Article by Paul Netter, Southern California Edison
The graduation was ending, but the problems, well, they were only beginning.
Mere minutes after the final diploma was handed out at Thousand Oaks High School on a June evening in 2019, a metallic balloon released by an attendee floated into nearby power lines — causing a small explosion. It knocked out power to 3,683 homes and businesses and required police to help those leaving the graduation navigate around repair crews.
Fortunately, no one was injured considering the public safety hazards the incident created. Southern California Edison experiences thousands of balloon-caused outages annually — including 1,103 last year. There’s no time worse than during the spring graduation months, with nearly one-third of the outages occurring in May (150) and June (181). As graduation season arrives with more people attending in person, SCE urges those celebrating with metallic balloons never to release them outdoors and always keep them tied to a weight as the state law requires.
“Think about that. In May and June, that’s almost six balloon outages a day,” said Adam Dow, principal manager of Operational Risk Management & Public Safety at SCE. “The safest metallic balloons are tied to a weight or kept indoors, especially during graduation season. These are very preventable outages, and released metallic balloons create unnecessary risks.”
The most significant risk comes when balloons float into electrical equipment and create startling explosions, especially when they bring down power lines — which happened during the Thousand Oaks graduation incident and on 112 occasions last year.
Wire-down situations can potentially lead to severe injuries and even death, as well as fires and property damage. SCE reminds its customers to stay away and call 911 if they ever see downed lines.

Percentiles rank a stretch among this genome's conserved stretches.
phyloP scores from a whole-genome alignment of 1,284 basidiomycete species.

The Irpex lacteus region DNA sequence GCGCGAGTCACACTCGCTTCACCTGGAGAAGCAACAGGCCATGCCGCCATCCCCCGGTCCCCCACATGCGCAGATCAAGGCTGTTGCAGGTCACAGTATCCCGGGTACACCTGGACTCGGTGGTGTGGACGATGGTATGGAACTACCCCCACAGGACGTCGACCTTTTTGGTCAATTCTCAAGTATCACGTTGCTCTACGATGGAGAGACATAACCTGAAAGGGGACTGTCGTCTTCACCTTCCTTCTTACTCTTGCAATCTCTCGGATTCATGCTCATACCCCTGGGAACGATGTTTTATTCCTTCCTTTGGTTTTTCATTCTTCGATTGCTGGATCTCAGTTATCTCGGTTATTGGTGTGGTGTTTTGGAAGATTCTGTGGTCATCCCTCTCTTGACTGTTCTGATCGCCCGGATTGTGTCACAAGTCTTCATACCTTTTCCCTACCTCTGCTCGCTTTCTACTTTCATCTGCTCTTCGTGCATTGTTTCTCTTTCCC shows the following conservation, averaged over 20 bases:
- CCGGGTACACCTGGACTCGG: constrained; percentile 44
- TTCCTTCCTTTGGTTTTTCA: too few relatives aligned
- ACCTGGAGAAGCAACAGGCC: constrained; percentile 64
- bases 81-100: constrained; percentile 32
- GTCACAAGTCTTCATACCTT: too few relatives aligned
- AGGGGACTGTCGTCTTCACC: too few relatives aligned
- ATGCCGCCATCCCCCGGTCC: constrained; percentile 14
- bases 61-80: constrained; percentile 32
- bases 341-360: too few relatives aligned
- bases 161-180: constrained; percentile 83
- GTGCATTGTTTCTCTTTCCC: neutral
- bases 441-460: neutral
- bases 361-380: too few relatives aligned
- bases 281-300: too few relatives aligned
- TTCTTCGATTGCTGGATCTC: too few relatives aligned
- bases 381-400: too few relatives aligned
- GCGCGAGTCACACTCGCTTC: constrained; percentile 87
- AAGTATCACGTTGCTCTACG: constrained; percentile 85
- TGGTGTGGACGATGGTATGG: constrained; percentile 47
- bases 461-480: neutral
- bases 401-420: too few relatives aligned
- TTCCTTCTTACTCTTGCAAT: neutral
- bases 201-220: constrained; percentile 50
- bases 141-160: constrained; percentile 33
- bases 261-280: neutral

However, the most prolific problem caused by released metallic balloons is the disruptive power outages that cost customers 480.6 hours of lost power last year. And, in the graduation incident left about 585 customers without power for nearly 11 hours because of extensive restoration work.
It was revealing for Lori Lyche, a mother attending her daughter’s graduation, who told the Thousand Oaks Acorn, “It happened, and then it was over … I was just surprised a balloon could do that.”
Except it wasn’t over. The explosion was followed by hours of inconvenience to customers, thousands of dollars in repairs and, most worrisome, a public safety threat.
“Metallic balloons look harmless but are dangerous when released outside,” Dow said. “Safety and keeping the lights on are our highest priorities, and we urge our customers to be responsible by, intentionally or unintentionally, never releasing metallic balloons outdoors.”
Metallic Balloon Safety Tips:
- Never release metallic balloons outdoors.
- Always tie a metallic balloon to a sturdy table or weight.
- Keep the balloons indoors when possible.
- Never try to retrieve balloons tangled in electrical equipment. Call 911 instead.
- Puncture balloons before disposing of them.